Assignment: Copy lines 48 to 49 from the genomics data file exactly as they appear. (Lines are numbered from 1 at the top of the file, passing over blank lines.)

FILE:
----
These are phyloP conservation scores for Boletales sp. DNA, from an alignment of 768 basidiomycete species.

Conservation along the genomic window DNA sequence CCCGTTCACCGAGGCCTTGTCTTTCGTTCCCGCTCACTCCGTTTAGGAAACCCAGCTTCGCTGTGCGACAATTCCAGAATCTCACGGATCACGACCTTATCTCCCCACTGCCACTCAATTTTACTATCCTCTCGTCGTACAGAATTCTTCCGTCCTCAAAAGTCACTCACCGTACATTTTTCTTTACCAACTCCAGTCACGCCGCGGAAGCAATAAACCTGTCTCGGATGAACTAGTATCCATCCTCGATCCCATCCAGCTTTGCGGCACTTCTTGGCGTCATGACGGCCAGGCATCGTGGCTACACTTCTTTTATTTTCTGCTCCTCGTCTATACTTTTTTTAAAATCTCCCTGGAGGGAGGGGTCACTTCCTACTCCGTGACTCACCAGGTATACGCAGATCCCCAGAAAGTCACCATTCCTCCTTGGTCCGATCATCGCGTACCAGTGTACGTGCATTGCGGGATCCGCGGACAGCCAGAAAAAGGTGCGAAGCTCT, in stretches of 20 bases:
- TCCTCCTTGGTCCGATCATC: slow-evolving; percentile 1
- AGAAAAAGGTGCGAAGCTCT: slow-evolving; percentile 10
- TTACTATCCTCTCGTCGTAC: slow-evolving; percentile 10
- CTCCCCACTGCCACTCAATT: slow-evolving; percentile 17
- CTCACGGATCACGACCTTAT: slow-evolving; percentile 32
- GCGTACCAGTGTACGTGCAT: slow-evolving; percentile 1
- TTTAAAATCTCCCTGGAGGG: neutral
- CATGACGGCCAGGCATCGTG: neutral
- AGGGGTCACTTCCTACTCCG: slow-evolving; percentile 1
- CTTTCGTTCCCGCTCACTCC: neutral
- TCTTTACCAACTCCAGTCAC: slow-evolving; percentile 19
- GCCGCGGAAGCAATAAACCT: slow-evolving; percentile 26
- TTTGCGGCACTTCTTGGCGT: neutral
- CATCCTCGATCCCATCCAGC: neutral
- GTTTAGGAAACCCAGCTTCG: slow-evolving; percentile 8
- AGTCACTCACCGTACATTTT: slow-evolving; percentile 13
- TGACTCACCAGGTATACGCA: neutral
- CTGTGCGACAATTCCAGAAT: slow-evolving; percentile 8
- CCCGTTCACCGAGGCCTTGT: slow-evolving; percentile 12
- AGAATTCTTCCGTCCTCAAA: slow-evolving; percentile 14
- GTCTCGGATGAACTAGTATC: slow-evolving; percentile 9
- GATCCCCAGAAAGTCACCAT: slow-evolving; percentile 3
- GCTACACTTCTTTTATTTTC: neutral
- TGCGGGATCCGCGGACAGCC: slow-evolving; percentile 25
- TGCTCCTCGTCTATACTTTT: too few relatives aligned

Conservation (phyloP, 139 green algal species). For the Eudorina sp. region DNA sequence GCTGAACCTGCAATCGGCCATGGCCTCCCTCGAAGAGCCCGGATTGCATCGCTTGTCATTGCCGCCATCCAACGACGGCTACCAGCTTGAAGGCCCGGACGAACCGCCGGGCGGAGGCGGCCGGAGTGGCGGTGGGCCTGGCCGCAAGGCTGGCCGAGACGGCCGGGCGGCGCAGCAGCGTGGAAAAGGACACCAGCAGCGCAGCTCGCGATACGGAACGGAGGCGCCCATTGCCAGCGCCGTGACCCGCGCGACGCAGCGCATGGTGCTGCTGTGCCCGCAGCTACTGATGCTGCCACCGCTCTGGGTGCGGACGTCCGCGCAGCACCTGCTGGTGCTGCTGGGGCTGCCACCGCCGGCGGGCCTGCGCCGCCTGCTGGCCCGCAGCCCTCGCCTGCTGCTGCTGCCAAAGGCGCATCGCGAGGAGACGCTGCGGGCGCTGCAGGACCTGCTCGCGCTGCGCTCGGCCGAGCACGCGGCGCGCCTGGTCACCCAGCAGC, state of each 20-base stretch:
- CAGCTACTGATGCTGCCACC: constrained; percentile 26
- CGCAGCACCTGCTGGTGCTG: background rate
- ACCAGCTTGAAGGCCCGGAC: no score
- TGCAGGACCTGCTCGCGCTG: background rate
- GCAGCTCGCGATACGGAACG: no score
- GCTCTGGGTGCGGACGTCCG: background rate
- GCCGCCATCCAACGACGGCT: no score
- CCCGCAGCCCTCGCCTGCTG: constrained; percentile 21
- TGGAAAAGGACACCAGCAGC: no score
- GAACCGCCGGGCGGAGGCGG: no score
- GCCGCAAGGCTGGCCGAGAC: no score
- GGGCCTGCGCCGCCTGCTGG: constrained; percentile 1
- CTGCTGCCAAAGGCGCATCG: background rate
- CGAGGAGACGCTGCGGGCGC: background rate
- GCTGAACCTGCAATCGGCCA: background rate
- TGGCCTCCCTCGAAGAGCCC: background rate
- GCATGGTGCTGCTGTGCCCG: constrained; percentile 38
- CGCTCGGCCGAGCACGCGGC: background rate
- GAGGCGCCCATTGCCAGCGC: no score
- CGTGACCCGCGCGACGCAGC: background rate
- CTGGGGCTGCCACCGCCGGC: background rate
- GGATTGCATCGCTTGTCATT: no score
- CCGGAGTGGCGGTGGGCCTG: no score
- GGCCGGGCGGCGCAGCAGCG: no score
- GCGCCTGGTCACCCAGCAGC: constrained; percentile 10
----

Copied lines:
- CGTGACCCGCGCGACGCAGC: background rate
- CTGGGGCTGCCACCGCCGGC: background rate